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Saturday, 3 November 2012

The New Serious vs the Old Shallow

David Cox wrote recently in The Guardian about the emergence of the new serious. He argued that while 'Cinema still plays host to gross-out, farce and facetiousness; yet it is darkness, deliberation and doom that are doing some of the best business.' The Daniel Craig James Bond films and the Christopher Nolan Batman series are among the examples he gives.

He continues: 'Art galleries and museums attract record crowds. Uncompromising lectures on recondite topics have made TED a surprise internet hit. Some sports writers have taken a heuristic turn. Weighty public debates sell out, while people queue all night in the rain for tickets to literary festivals.

The Institute of Ideas has had to move its annual Battle of Ideas festival to bigger premises to accommodate growing demand, with more than half of those attending in their teens and early 20s ...

Phenomena such as these get less attention than complaints about low educational attainment, the preoccupation with celebrity or the supposedly mind-rotting effects of social networking. Yet alongside apparently relentless dumbing down, a new hankering for seriousness seems also to be emerging.'

Similarly, in the Visual Arts, some critics are beginning to react against the way in which 'Money talks loudly and easily drowns out other meanings.' Sarah Thornton - the “Seven Days in the Art World” author - recently announced she was no longer covering the art business with a "rousing list of reasons" and the influential American art critic Dave Hickey told the ... Observer ... that he’s had it with art criticism and the current state of contemporary art.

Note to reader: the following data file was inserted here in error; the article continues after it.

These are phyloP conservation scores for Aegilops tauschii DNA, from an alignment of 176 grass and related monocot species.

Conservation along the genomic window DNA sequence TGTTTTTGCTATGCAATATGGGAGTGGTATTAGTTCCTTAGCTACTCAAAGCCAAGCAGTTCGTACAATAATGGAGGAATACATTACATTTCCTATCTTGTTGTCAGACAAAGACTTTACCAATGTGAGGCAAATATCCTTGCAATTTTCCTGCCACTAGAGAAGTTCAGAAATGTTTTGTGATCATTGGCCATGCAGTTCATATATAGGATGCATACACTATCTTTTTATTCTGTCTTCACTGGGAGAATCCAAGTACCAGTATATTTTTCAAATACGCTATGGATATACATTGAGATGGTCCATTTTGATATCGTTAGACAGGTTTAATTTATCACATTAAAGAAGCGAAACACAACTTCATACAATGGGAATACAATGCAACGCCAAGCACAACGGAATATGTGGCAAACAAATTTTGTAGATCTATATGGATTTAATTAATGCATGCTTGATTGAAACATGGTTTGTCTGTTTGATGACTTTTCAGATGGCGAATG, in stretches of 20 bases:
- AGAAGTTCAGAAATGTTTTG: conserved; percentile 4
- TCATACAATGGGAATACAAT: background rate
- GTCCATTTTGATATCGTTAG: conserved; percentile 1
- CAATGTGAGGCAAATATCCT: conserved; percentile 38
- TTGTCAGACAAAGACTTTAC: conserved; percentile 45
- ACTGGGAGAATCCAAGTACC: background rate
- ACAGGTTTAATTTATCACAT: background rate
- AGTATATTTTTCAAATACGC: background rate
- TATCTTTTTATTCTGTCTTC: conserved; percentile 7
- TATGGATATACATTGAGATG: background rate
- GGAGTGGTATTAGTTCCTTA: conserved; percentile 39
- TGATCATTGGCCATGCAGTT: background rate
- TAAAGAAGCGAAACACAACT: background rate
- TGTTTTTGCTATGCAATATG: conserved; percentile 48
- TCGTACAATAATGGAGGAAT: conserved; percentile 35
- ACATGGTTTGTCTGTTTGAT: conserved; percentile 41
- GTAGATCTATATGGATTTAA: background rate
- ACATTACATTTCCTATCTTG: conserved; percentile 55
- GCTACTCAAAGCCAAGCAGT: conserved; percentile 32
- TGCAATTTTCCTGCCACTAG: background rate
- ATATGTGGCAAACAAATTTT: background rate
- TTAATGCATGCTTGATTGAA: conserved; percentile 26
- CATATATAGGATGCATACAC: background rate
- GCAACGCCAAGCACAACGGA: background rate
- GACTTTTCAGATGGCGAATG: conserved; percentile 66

Thornton concludes that the subject is too corrupt to report on and Hickey states:

'Money and celebrity has cast a shadow over the art world which is prohibiting ideas and debate from coming to the fore," he said yesterday, adding that the current system of collectors, galleries, museums and art dealers colluding to maintain the value and status of artists quashed open debate on art.

I hope this is the start of something that breaks the system. At the moment it feels like the Paris salon of the 19th century, where bureaucrats and conservatives combined to stifle the field of work. It was the Impressionists who forced a new system, led by the artists themselves. It created modern art and a whole new way of looking at things.

Lord knows we need that now more than anything. We need artists to work outside the establishment and start looking at the world in a different way – to start challenging preconceptions instead of reinforcing them.'

Cox, however, concludes: 'In the real world ... our newfound seriousness has not cut very deep. The long-awaited crisis of capitalism has produced plenty of attitudinising, but profound discussion of how we might change our world has hardly been to the fore.'

Like Cox I'm unsure whether the new serious is a significance paradigm shift but, for what it's worth, here is my take on the old shallowness:

Hello! We are the shallow people,
reflections of our fitness ratings,
shining the surface of our existence,
selling our lives to seek significance.

OK! we are on heat, on fire,
hyper cool, yet full of desire.
Bad and wicked are terms of approval.
Bums and tums are there for removal.

Narcissus is our role model;
made in Chelsea, such a fit young man, 
lightly tanned and with a wicked four pack,
we know that he is Essex!

We are pissed off, falling over,
stumbling in the dark.
Drunk on celebrity chardonnay,
technology sated, intoxicated.

We think we are such foxy ladies
sexy, sultry sods.
We are hung over, hearing voices,
kissing the porcelain god.

We are off our heads,
out of our skulls,
out of our minds,
we decline.


Adele - Skyfall.

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